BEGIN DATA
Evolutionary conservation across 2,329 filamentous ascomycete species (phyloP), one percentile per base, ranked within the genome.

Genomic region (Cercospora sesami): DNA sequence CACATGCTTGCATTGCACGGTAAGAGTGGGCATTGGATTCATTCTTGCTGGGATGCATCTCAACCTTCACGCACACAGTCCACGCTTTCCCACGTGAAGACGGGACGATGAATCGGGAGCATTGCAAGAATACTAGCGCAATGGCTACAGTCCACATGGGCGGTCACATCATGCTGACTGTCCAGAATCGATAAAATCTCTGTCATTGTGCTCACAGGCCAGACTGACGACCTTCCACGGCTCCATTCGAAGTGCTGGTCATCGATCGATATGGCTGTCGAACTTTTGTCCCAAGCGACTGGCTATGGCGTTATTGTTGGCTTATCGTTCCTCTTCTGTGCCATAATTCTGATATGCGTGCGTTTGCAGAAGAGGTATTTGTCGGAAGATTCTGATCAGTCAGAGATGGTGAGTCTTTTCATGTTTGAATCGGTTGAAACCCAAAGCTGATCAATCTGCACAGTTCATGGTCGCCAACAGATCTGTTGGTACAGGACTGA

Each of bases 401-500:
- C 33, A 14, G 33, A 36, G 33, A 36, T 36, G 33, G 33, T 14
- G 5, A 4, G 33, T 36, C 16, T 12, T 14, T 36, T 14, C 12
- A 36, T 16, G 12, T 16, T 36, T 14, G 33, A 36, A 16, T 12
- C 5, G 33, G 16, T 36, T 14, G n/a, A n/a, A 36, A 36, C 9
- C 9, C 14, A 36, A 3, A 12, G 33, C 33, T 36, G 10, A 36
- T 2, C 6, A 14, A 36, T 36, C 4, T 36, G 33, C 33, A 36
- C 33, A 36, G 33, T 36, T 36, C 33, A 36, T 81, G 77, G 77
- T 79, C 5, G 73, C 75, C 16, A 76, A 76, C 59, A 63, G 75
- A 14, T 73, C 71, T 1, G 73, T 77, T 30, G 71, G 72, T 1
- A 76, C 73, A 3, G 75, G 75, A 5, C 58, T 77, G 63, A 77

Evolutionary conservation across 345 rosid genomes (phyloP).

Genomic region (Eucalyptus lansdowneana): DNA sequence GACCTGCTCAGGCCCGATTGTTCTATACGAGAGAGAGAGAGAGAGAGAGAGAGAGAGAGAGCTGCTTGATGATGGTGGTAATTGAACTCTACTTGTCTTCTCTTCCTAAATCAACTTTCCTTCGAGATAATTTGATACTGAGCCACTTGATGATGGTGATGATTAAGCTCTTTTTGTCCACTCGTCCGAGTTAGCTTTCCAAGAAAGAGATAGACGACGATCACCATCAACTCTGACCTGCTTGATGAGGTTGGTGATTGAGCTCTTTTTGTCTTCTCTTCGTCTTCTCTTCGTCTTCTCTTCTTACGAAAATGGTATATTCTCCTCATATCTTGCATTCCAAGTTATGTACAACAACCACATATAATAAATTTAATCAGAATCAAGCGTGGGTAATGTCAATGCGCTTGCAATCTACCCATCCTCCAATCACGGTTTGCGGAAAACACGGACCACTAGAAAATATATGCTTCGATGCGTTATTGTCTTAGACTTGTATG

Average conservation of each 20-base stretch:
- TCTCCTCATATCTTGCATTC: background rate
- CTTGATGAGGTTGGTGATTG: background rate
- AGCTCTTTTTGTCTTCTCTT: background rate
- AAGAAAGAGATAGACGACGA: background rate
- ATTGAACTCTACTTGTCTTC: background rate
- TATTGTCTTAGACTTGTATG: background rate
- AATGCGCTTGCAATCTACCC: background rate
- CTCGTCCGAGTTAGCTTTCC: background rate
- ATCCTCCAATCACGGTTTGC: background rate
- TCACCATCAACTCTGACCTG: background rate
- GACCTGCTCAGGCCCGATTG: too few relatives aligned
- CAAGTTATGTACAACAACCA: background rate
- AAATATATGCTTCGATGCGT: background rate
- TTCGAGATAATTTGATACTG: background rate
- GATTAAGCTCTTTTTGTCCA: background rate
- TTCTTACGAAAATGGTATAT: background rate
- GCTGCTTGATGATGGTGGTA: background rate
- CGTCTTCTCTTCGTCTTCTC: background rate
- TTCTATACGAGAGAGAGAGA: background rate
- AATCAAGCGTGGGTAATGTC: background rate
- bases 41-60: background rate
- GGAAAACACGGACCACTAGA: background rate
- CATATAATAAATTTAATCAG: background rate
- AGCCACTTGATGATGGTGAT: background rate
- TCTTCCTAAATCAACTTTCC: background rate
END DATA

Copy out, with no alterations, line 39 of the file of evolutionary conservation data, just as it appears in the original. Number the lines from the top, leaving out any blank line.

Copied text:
- CATATAATAAATTTAATCAG: background rate